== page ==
Kiplinger's Personal Finance
Stock Market Image Credit: Kiplinger's Personal Finance
Stock Market Image Credit: Kiplinger's Personal Finance

Market Volatility: Get Used To It

The summer swoon is probably not the end of the bull market.

Anne Kates Smith

For a bull market that has kept the bear at bay for more than a decade, this stock market is racking up some scary downturns. The one that began after Standard & Poor’s 500-stock index hit a high in late July saw stocks fall close to 6% by mid-August, with occasional bounces depending on the news of the day, presidential tweets or interest rate moves.

The summer swoon still qualifies as just a “pullback,” defined as a drop of between 5% and 9.9% from the market’s most recent high. But that makes the second pullback so far in 2019, following two full-blown corrections—declines of 10% to 19.9% from the high—in 2018. Once you get past 20%, you’re in bear country.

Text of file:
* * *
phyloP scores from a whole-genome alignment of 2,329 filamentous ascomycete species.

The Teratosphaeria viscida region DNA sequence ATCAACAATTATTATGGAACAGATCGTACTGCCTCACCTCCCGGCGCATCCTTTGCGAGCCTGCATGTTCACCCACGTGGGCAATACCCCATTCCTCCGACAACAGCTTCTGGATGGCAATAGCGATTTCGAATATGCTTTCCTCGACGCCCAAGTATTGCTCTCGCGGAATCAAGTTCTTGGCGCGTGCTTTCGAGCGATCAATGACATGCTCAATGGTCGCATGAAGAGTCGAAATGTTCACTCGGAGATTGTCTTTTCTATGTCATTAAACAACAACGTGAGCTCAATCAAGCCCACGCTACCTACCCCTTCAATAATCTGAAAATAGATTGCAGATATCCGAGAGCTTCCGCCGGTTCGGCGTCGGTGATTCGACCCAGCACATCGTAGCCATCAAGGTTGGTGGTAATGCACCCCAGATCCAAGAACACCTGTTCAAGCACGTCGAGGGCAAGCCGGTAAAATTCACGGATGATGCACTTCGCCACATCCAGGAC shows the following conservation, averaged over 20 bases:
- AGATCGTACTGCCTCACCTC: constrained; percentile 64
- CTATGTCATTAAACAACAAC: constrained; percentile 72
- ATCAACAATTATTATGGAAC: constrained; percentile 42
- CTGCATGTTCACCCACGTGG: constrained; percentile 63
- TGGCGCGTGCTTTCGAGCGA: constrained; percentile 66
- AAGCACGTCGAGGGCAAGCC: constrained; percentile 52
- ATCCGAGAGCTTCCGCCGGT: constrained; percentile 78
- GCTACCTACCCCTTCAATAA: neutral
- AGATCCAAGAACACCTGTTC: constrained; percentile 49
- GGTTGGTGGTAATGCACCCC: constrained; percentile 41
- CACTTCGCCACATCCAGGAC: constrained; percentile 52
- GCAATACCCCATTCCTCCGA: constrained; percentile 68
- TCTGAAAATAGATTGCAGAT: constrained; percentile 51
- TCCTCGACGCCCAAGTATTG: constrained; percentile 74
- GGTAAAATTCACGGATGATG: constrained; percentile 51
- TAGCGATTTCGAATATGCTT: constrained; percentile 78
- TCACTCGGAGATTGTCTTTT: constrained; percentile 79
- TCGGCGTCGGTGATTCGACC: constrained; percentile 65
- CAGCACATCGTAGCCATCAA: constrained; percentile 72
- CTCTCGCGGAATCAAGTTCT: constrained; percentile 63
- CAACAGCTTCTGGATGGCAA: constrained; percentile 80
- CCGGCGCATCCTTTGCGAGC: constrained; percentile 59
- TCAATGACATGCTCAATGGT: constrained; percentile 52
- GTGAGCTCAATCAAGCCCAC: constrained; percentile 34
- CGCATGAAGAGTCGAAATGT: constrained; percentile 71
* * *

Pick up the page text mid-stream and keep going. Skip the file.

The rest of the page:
Does the market’s malaise mark the end of the bull’s run? For now, it looks like the bull will live to fight another day, but you can probably expect more pain and certainly more volatility.

The safe havens investors seek during times of turmoil, such as gold and U.S. Treasuries, have risen in price as stocks have convulsed (see “Go for the Gold?” on page 33). A sentiment survey from the American Association of Individual Investors found that pessimism spiked in early August to the highest level since December 2018.

The culprit that keeps knocking the wind out of the market is the trade war between the U.S. and China, which, on any given day, appears either intractable or closer to a resolution. Although a portion of the lat

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